October 17, 2005 7:43 AM PDT
20,000 Scots flout mobile-phone driving ban
- Related Stories
Crash helmets take cell callsMarch 11, 2005
Nokia makes inroads into Land RoverOctober 6, 2004
Commentary: Putting telematics in driveNovember 26, 2003
Cell phone users face U.K. road banAugust 20, 2002
An emotional call for cars, cell phonesAugust 8, 2002
Taking cell phones for a test driveJune 27, 2001
The law bans the use of handheld mobile phones while driving, but the Association of Police Chief Officers in Scotland, or Acpos, is warning that many motorists are still ignoring the ban.
The widespread flouting of the ban across the United Kingdom has led to proposals in the new Road Safety Bill that will see drivers get three points on their license, as well as a bigger fine of 60 pounds ($105.22).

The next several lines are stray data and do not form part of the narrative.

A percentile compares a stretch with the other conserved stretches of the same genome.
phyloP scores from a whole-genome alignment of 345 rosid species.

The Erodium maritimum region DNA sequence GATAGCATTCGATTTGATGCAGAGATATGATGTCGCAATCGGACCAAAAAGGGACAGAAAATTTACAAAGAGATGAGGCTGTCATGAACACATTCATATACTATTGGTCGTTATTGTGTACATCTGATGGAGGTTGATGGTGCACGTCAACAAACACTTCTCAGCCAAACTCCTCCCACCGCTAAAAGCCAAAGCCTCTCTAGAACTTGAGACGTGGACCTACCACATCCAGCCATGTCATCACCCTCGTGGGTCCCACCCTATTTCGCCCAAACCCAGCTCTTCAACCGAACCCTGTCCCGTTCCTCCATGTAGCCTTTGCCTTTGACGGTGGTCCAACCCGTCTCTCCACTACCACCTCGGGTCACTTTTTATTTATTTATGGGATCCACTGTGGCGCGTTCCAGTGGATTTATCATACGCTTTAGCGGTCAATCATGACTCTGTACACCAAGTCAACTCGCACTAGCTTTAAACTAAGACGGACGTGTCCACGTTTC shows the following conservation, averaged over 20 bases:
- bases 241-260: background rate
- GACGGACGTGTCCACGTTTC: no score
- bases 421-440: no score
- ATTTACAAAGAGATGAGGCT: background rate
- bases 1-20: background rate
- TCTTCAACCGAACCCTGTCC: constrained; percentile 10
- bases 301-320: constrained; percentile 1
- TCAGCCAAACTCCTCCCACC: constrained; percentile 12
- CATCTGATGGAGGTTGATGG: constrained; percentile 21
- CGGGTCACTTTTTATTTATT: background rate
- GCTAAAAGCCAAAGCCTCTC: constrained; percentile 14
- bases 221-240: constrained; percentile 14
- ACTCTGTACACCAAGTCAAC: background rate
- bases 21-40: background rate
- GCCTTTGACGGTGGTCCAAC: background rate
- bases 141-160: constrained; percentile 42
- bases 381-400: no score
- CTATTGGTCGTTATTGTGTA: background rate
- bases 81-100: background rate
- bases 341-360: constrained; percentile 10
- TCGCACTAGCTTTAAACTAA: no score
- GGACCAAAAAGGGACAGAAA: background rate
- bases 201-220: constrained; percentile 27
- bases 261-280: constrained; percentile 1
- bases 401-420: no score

But that legislation is not expected to be ratified until next year, so Acpos has launched a two-week campaign with Scotland's eight police forces aimed at raising awareness of the dangers of driving while on the phone.
The Scottish forces plan to publish the total number of drivers caught ignoring the ban on Oct. 19 to highlight the extent of the problem.
A recent National Opinion Poll survey of motorists in association with RAC found that drivers who use a mobile phone come second only to motorists who drive too close to the vehicle in front in the most annoying motorway habits.
"Distraction from driving could result in the loss of someone's life," Ian Learmonth, lead on this issue for Acpos, said in a statement. "The law is likely to change soon, which will mean if you are caught, points will be added to your license, so get into the habit of driving legally and safely."
Strathclyde police recorded the highest number of people caught driving with a mobile phone, 10,058, accounting for more than half Scotland's total.
Andy McCue of Silicon.com reported from London.